It was a consequence too, I suppose, of my odd behaviour last week (in order to make Alison, my beloved, look foolish, I put on old folks' pyjamas, you may remember, and curled up like a dead hedgehog in the hall) and the shocked reaction to it among my more perceptive colleagues.
'It was a cry for help,' said Jeffrey Bernard.
'I was on the M1 to loneliness,' I said.
'John Ford wanted to be a tugboat captain,' he said, 'but God made him a poet. Name six great captains in the field who . . .'
'Don't start,' I said. 'I've been to hell and back, but now I've discovered who I really am.'
And who I really am, I now see, isn't the four-square naval man with standing orders and steady tread, who for 30 years has uncomplainingly shipped it green and let others take advantage of him.
All my life I've been a one- man offensive line (if I may switch the analogy to American football), unselfishly blocking for snake-hipped fancy dans, nursing my bruises while a bunch of big pirouetting daisies took the credit in the end zone.
OK, so I hadn't intended to mention Mark Chapman and Justin Judd, but the bruises go deeper, obviously, than I'd supposed. During the shoot of Root Into Europe, I stood still for their jokes, didn't object when they called me a stick-in-the-mud because I preferred to stay in my room after the day's work - perusing movement orders and rewriting tomorrow's script - rather than get pie-eyed with them. I kept my dignity and brought Root Into Europe in on time and under budget, but there has been no let-up in the jokes since we returned to London.
When it was reported in the papers that George Cole had spent his money from the series on a new conservatory, Chapman and Judd - who, since the show's expected triumph, have been stretched out on the beaches of the Caribbean, smoking cigars the size of dildos and throwing share certificates at tanned, ambitious women - sniggered behind their hands and asked me what I'd done with my end of the wedge.
Since investment in bricks and mortar seemed foolhardy in the present economic climate, I'd put mine into a gilt-edged savings account at the Alliance & Leicester, I said - whereupon Chapman and Judd rocked with laughter and told me to loosen up.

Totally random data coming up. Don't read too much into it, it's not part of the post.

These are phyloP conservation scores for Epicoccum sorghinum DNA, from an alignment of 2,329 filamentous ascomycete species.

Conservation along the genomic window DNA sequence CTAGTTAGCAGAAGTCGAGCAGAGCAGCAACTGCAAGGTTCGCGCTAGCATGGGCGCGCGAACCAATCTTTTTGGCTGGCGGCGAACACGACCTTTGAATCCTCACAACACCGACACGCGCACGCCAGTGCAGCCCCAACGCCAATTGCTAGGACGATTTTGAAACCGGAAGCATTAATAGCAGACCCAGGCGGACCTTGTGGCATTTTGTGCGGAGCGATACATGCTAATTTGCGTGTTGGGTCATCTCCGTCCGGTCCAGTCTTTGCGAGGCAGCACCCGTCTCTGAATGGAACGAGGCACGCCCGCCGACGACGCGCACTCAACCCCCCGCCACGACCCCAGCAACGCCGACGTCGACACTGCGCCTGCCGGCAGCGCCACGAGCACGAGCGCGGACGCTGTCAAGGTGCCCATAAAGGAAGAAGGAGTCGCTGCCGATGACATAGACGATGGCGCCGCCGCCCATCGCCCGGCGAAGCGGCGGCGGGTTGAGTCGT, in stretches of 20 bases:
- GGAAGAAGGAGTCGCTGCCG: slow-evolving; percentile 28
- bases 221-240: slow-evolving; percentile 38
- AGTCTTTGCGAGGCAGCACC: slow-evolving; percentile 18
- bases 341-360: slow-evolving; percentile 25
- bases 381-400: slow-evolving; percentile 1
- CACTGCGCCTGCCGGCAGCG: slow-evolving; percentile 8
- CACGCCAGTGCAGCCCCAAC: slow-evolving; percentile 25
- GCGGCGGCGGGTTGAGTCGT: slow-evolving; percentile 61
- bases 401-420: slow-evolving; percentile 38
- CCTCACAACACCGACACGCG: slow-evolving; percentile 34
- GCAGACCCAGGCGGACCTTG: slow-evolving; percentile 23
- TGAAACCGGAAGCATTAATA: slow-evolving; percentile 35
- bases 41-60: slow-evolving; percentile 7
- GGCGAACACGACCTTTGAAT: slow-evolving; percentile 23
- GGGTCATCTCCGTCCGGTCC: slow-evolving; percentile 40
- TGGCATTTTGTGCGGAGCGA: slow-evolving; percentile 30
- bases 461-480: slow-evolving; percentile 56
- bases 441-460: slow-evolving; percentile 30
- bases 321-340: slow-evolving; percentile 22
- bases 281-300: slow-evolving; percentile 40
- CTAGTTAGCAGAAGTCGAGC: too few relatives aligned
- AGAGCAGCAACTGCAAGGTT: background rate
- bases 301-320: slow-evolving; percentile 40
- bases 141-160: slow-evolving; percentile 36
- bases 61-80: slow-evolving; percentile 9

'We're only here once,' they said. 'This isn't a rehearsal for something else.'
Nor is it, I suddenly realised, but this was not a message I cared to pass on to Milly Jenkins when I met her for tea on Monday. Nothing embarrasses a young person more than skittishness in middle age, so I presented myself as a grave-faced senior.
'I'm cracking up,' I said.
'How so?' she said.
'I've been living a lie,' I said. 'I want to carry my own personal drumsticks and beat abstractedly on table-tops.'
'What's stopping you?' she said.
'After a certain age, you have to be black,' I said. 'If you're black you can wear a hat, relax and turn the wrist, stay alive longer without embarrassing yourself and others. I may look and behave like Geoffrey Howe, but inside I'm as black as your hat.'
'You could have a colour change,' she said. 'No sillier than those merchant seamen who have a sex change, having discovered that their souls have been feminine since birth.'
'I don't want to be a walking category mistake,' I said. 'Didn't Ryle hit that sort of thing on the head?'
'As it happens,' she said, 'Cartesian dualism - the idea that mind is a ghostly exertion behind the hardware - is making something of a comeback, thanks to work in the philosophy of artificial intelligence by Daniel Dennett and others. When a computer does mathematics you need mathematical concepts to describe what's happening; neither electronics nor mechanics is adequate. So there's a dualism in a machine, though not of a metaphysical thought. It will be allowable for you to say that your mind is black. We'll have to dress you up, of course.'
'You'll need a pair of Air Jordans. You pump them up and float several feet off the ground like a hovercraft. And several hundredweight of gold jewellery - not real gold, of course, since you'll not want to offend your exploited brothers in South Africa.
'We should style your head to form an unambiguous political injunction, but since you haven't any hair we'll have to etch 'Pig Off' into your scalp with a chisel.'
'I won't look silly?'
That's all right, then. Next week I'm meeting my friend Craig Brown for tea at Harvey Nichols. I'll float in on my Air Jordans, lead with the political message on my head. He'll not be expecting that.Reuse content